4 Minute Read

The Science Behind Hot Drinks

Posted by Steph S.

Let’s be real, we rely on hot drinks for A LOT! Most of us can’t start our morning without one and it's become part of our personal rituals for getting through our days.


In a hectic, fast-paced world they also give us a reason to slow down and take a moment to ourselves even when we’re with other people because it’s, well, HOT.



Believe it or not, there’s actually scientific proof that hot drinks are good for you.



I’m A People Person When I’m Warm



Photo credit: @cassandra_hamer via Unsplash


According to an article published in The Guardian, an experiment conducted by the University of Colorado Boulder in the USA discovered that “experiences of physical warmth (or coldness) would increase feelings of interpersonal warmth (or coldness), without the person's awareness of this influence”.


The hypothesis being tested during the study was that the part of the brain that forms judgements about others also registers temperature range. What this boils down to is that when people are physically warmer, they are physiologically warmer as well. The study was broken down into two parts:


Study 1: participants who briefly held a cup of hot (versus iced) coffee judged a target person as having a “warmer” personality (generous, caring).


Study 2: participants holding a hot (versus cold) therapeutic pad were more likely to choose a gift for a friend instead of for themselves.


And here I thought of myself as a nice person all the time…



Hot Drink or Cold Drink?



According to another study by the University of Ottowa’s Thermal Ergonomics Laboratory, drinking hot liquids can have either a warming or cooling effect, depending on the pre-existing state of the body. Yes, I know that sounds weird, but bear with me…


The warming effect is obvious: if you’re cold, you have a hot drink to warm you up. The reason behind this is that once the hot liquid hits the thermosensors in your oesophagus and stomach they react to slightly increase your body temperature to make you more comfortable.


The cooling effect takes it to the next level. If you’re already hot, the hypothesis is that the thermosensors react to “turn up the sweat flow so much that, provided your clothing allows it to evaporate, you’ll end up cooler than when you started”. Move over cold drinks!


The experiment saw nine men cycle for 75 minutes and they were given water 5 minutes prior to the exercise and then at 15, 30 and 45 minutes at 1.5°C, 10°C, 37°C, and 50°C after they began.


It’s far from being an exact science and greatly depends on the individual’s body heat storage capabilities (like some people run hot and others are always cold…), but the upshot of the experiment was that imbibing hot liquid can have the effect of either wrapping yourself in a warm blanket if you’re cold or jumping in a pool if you’re hot.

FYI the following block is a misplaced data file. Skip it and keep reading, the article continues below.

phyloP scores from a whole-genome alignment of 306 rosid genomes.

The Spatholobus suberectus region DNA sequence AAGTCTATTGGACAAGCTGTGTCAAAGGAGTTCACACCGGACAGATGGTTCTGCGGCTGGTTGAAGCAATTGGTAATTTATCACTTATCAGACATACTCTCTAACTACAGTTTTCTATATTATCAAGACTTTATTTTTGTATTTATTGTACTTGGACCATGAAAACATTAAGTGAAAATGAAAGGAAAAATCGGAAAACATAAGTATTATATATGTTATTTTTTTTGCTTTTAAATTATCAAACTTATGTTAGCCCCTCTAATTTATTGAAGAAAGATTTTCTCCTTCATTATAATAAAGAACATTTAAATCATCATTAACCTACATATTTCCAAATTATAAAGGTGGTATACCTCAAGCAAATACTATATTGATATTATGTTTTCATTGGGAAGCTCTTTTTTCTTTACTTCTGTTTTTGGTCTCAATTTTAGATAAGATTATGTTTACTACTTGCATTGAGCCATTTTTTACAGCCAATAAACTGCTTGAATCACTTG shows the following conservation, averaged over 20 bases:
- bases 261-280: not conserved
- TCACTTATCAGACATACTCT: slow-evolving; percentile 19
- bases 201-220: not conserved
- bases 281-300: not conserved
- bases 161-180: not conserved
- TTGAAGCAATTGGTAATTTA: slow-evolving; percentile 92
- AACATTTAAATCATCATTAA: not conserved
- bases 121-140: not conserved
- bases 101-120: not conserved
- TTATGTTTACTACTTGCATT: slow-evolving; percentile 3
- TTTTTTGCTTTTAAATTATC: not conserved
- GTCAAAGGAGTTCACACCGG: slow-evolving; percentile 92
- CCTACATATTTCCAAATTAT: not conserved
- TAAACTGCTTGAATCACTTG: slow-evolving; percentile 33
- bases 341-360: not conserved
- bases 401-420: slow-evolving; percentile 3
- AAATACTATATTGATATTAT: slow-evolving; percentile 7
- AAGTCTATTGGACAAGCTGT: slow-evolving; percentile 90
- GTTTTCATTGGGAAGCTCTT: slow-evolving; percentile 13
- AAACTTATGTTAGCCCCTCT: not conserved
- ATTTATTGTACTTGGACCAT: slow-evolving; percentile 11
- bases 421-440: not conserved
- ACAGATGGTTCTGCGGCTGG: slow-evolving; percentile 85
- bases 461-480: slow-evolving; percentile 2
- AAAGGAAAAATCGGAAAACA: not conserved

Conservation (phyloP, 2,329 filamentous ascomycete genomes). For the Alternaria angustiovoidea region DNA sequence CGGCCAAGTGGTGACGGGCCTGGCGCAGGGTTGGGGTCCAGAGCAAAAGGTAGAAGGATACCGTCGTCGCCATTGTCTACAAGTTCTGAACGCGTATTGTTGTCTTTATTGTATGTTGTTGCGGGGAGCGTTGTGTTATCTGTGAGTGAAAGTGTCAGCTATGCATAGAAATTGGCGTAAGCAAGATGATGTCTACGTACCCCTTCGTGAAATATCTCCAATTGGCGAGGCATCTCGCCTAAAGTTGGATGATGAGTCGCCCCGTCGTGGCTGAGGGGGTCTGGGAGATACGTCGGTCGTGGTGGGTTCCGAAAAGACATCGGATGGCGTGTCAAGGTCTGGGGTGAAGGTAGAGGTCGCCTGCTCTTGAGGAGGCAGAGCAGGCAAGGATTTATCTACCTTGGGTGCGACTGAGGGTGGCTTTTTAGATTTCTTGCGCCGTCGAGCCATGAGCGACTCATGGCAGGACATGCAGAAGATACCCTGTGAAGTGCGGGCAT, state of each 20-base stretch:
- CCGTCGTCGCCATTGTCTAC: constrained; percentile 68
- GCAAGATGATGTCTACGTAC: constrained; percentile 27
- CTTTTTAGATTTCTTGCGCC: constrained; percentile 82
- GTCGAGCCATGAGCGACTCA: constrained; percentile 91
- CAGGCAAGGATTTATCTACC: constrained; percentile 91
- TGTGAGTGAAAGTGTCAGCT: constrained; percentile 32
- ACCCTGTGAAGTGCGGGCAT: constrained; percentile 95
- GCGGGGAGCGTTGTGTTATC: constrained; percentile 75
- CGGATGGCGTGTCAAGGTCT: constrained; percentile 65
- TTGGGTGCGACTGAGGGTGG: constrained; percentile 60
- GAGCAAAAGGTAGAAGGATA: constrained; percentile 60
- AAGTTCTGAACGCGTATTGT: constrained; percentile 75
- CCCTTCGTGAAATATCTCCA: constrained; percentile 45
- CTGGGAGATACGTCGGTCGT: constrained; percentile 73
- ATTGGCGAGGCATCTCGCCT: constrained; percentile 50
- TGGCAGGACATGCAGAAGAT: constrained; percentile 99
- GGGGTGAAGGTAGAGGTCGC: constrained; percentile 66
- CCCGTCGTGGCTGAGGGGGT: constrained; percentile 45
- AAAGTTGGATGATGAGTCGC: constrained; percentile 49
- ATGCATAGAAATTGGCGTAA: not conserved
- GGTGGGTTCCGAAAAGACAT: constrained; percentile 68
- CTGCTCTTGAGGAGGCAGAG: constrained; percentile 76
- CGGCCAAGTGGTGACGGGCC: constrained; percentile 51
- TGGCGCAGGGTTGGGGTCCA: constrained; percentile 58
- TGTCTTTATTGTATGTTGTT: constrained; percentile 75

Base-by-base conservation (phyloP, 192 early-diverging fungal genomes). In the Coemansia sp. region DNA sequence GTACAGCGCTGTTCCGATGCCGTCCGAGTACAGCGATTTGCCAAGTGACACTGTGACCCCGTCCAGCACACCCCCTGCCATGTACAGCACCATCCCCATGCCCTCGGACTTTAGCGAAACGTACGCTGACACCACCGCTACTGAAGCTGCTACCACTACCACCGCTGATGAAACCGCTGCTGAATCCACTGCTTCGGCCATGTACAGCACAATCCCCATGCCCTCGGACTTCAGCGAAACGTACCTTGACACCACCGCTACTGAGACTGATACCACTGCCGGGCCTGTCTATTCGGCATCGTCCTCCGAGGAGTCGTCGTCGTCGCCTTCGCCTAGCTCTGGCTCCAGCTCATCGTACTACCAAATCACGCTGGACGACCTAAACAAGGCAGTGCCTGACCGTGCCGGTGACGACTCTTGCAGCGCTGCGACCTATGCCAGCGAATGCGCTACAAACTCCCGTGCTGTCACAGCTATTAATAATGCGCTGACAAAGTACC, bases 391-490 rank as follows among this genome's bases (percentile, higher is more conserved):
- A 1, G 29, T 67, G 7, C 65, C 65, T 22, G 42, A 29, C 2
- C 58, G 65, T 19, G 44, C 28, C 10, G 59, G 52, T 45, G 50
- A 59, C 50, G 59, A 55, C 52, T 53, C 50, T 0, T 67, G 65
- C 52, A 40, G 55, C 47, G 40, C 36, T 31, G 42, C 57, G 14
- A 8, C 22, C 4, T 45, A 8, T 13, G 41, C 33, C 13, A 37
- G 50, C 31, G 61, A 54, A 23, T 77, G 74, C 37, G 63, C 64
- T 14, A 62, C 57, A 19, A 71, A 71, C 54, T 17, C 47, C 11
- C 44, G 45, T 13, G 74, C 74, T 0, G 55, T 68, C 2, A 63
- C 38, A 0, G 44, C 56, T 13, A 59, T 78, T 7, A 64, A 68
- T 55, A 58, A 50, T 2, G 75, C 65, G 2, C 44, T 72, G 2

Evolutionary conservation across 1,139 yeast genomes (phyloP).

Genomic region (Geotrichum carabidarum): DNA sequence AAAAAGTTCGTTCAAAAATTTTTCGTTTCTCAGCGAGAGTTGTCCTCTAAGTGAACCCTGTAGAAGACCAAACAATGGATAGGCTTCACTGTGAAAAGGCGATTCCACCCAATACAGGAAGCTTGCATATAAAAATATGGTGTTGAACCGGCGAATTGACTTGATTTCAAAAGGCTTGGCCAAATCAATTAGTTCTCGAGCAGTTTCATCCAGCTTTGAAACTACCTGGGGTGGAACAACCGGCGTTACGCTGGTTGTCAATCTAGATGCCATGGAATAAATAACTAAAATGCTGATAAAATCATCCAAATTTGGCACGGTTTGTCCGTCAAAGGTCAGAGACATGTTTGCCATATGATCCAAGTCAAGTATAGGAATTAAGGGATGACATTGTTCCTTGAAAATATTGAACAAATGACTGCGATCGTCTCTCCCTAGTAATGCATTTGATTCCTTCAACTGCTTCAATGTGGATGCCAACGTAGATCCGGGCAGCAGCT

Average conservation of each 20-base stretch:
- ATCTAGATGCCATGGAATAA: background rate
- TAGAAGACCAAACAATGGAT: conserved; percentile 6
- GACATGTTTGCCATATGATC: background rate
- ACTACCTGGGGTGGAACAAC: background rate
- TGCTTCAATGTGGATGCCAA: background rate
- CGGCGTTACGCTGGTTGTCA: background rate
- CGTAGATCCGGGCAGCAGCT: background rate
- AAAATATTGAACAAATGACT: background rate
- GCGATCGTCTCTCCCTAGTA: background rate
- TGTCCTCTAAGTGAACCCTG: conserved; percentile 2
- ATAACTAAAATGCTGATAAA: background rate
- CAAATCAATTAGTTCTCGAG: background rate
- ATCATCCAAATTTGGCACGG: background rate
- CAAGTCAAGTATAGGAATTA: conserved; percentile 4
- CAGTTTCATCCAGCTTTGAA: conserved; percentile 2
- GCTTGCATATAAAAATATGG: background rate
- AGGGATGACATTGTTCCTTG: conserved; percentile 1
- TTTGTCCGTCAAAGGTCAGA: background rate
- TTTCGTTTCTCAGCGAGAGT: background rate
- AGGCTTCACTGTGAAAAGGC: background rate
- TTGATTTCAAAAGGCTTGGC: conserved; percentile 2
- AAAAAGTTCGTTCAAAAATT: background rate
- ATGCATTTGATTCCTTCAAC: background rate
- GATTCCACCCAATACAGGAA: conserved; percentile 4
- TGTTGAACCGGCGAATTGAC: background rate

Size Matters… And So Does Weight




You know that favourite mug that you always use and if you’re forced to use anything else, it just doesn’t feel the same? That one that feels just right in your hands? Well, there could be a reason for that.


A study conducted by the Marketing and Consumer Behaviour department at Wageningen University in the Netherlands determined that “the influence of the weight of the dish in which food is served on people’s perception” and that “people expected to feel fuller when holding a heavy versus a lighter bowl, containing exactly the same amount (and type) of yoghurt.”


This effect is not solely attributed to meals, it can also be associated with drinks. If what you’re drinking isn’t being served in your favourite mug, there’s a fairly good chance you may not find it as satisfying.


Do you have a favourite mug? I have two, and it makes me crazy when someone else uses them…



The Placebo Effect



Photo credit: @kellysikkema via Unsplash


An experiment was conducted in 2008 by the Common Cold Centre at Cardiff University to study the effects of hot drinks on people suffering from colds, and it was surprisingly effective.


Sufferers were given either hot or room temperature cups of cordial, and the result was that the hot drinks had a far more positive effect on symptoms than the room temperature drinks. Recipients of the hot drinks reported “immediate and sustained” relief from their cold symptoms, such as coughing, sneezing, blocked or runny nose, sore throat, etc, however, when they were tested it was discovered the effects were mostly psychological as there was little to no physical change, just the feeling of feeling better.  


The scientists attributed this effect to the theory that the “taste receptor that picks up sweet, bitter and [savory] tastes sends a stronger electrical signal to the brain when food or drink is warmer.”


I know having a hot cuppa is always my automatic go-to to feel better.


My hot drinks are habitually scheduled to get me from morning to night (my 'it's after 3, it's time for tea' rhyme has become a bit of a joke amongst the team), and all this science just gives me an excuse to drink even more.


How many do you have a day? Let us know in the comments below.